I suppose I might be a bit overly positive about using Legendaries in this way, but it fits with my perception of how we have handled the question of Legendaries in my guild since the Wrath expansion. When a new Legendary is announced, the guild leadership comes to a decision – which is often pretty self-evident – about who should get to do the work for that Legendary. (Or, depending upon our success in any given tier, who should get to do the work first.) In general, the leadership has picked someone who exemplifies our guild ideals, who knows a lot about their class and will put the weapon to good use, and who we know is going to be around from the beginning of the tier until the end. The person picked is not, by default, the raider with the highest healing or DPS numbers, though that may happen to be the case.
While choosing a Legendary recipient has been a relatively low-drama process in my guild, we have certainly had some folks who didn’t like the way we do things over the years, and it is very easy for me to imagine that this could be a highly divisive decision in guilds that have a different climate than mine. Loot distribution is already a sticky enough topic for many raid teams, and when we’re talking about loot that will be best in slot for perhaps two full tiers there is obviously a lot at stake. Regardless of how this decision was made, the Legendary system in Wrath and Cata was something that necessitated a group effort. Though some steps of the questline might require you to complete them alone (particularly for Dragonwrath or Fangs of the Father), the bulk of the work was still done with your raid group.
The Wrathion Legendary questline in Mists has completely shifted the focus to individual effort. Thus far, Wrathion has required us to develop our reputation with him by defeating specific mobs (mobs which, conveniently, we kill while we are working on our daily quests), by gathering sigils that drop from bosses in any raid difficulty including LFR, and by killing the Sha of Fear on any difficulty. More recently, Wrathion has asked us to step into the new Mists PvP battlegrounds, and to kill an elite boss tied to our opposing faction who requires a “team” to defeat. (“Team” being rather subjective in this case. You can kill this guy with a team of 3-5 if you have some time to waste.)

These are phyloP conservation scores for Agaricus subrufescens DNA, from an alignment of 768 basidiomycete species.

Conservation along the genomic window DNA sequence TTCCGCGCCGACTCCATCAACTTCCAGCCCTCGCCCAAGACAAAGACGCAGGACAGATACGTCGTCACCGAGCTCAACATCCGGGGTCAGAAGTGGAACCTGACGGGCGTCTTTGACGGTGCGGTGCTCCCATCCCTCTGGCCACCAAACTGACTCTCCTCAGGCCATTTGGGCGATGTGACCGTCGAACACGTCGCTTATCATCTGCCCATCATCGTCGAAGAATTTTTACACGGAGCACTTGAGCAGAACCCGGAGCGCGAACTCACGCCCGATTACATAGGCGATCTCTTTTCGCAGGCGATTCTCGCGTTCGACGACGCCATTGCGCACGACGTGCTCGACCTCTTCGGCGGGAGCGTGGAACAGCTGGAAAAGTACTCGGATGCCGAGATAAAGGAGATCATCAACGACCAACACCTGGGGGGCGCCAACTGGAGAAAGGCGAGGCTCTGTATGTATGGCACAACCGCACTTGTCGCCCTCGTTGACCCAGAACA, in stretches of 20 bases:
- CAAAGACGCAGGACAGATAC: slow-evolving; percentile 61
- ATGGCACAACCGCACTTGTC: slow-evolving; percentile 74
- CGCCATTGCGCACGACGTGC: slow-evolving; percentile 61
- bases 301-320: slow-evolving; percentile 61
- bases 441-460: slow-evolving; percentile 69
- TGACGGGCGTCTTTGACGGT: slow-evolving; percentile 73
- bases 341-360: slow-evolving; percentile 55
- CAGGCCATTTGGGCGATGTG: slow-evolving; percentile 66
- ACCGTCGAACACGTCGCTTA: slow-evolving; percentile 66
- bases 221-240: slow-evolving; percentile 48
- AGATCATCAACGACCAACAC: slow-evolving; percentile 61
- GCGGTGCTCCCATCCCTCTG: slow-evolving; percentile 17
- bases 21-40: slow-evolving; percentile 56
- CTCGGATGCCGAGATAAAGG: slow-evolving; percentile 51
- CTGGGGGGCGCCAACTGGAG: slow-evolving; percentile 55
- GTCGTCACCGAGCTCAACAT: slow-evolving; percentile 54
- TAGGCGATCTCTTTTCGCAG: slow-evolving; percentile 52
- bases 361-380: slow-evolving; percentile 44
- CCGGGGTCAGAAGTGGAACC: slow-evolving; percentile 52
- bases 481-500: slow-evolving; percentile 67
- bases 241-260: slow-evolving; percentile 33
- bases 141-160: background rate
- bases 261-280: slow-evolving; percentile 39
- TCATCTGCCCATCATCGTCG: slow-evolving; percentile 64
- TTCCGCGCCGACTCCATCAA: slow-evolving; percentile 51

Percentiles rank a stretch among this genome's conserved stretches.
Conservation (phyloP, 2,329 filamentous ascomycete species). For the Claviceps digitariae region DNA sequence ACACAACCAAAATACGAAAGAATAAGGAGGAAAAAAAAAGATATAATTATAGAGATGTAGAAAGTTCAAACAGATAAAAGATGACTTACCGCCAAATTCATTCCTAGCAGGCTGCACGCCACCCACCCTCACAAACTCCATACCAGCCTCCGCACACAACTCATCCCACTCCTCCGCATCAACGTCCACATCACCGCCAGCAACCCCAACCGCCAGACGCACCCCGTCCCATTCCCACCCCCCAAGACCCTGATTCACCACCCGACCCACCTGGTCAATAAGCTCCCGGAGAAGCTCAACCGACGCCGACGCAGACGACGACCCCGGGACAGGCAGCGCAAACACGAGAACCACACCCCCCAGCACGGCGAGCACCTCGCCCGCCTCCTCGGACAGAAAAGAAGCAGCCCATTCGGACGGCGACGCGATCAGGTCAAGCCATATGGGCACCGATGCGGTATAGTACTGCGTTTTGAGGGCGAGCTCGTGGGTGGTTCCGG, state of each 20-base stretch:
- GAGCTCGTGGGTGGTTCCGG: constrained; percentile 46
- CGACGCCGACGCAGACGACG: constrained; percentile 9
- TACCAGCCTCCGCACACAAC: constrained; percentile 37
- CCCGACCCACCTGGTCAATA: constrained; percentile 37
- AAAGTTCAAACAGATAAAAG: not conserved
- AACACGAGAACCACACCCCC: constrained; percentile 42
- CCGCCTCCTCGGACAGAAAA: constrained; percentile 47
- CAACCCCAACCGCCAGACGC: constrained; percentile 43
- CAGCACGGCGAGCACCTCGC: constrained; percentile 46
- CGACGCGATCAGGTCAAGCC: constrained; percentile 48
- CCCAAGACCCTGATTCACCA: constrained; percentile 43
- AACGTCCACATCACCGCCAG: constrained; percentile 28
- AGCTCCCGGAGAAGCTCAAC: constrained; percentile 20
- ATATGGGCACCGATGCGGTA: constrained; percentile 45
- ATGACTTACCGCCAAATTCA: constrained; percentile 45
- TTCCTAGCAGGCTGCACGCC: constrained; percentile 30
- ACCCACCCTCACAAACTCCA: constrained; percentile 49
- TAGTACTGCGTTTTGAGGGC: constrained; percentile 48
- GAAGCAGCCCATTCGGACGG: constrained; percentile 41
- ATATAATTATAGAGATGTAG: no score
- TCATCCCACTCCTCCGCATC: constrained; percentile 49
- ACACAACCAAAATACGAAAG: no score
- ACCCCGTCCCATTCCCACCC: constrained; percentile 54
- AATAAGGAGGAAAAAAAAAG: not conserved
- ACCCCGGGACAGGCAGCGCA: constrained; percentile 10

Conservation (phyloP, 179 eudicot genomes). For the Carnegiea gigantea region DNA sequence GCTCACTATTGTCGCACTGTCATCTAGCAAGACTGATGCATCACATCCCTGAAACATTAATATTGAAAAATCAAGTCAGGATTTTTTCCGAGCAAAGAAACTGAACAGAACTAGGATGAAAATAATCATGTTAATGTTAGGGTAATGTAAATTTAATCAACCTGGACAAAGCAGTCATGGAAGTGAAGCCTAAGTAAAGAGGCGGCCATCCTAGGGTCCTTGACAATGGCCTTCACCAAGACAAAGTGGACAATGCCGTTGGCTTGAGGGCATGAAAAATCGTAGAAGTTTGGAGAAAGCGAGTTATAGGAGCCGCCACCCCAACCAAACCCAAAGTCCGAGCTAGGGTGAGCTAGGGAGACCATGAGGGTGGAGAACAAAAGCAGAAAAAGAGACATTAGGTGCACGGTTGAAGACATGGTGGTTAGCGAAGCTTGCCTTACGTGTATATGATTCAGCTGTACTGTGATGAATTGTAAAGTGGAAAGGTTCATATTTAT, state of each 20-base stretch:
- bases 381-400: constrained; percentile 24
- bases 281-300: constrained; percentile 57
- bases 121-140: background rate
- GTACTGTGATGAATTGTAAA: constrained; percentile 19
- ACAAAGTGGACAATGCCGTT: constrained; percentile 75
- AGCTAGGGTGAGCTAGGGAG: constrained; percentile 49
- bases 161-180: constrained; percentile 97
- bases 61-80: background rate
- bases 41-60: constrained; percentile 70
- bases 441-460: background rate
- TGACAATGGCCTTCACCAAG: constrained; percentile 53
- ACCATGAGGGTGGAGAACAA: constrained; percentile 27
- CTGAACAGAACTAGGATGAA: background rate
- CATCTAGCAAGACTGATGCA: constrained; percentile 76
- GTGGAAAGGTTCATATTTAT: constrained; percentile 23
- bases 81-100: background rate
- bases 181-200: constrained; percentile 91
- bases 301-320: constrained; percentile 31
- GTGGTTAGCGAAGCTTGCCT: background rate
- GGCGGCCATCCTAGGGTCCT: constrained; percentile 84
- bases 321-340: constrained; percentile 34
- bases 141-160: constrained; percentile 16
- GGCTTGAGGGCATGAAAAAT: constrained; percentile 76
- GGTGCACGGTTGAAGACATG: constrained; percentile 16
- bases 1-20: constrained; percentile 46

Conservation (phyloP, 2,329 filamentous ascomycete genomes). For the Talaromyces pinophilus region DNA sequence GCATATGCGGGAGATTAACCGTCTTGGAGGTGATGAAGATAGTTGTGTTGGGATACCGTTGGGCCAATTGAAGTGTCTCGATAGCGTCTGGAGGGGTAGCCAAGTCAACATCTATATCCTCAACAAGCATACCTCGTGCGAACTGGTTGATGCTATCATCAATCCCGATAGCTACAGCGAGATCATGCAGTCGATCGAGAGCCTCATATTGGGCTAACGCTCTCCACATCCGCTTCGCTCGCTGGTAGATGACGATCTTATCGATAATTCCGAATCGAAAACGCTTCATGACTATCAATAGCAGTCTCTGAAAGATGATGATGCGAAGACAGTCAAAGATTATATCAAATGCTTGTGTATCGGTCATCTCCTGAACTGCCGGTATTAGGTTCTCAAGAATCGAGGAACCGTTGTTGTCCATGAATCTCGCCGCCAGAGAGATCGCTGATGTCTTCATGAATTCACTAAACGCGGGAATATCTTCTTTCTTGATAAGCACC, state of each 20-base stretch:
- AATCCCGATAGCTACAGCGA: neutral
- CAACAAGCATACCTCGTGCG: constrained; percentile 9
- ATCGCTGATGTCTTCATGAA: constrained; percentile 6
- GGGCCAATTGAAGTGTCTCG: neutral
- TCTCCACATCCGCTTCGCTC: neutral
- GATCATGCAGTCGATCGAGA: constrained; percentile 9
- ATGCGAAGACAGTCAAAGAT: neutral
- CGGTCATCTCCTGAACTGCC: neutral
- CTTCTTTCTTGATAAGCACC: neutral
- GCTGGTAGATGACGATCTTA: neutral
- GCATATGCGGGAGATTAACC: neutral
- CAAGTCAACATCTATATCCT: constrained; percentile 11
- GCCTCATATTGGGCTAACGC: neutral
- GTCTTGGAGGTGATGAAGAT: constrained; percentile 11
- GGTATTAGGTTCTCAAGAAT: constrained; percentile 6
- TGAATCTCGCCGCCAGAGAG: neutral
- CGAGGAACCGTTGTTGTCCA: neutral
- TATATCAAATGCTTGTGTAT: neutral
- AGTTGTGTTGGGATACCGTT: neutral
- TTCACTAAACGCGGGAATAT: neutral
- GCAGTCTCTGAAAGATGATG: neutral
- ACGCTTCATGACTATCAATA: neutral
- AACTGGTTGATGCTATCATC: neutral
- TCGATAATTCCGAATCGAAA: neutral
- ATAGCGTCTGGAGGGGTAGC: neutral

Here’s the problem for me – every single step in our Legendary questline is either (a) something we have to do anyway or (b) something we can accomplish by queuing for a group and letting the system handle the rest of the work. Grinding out reputation with the Black Prince basically means doing the Golden Lotus and Shieldwall/Dominance Offensive dailies that we are already doing. Getting the Sigils and Chimera of Fear means queuing for LFR each week, and/or getting additional Sigils on Normal or Heroic difficulty. Winning a match in each of the new battlegrounds is a matter of using the PvP tool to queue and hoping for a decent group. The only bit of this questline that requires us to actively seek out other players to help us is the “Change of Command” quest.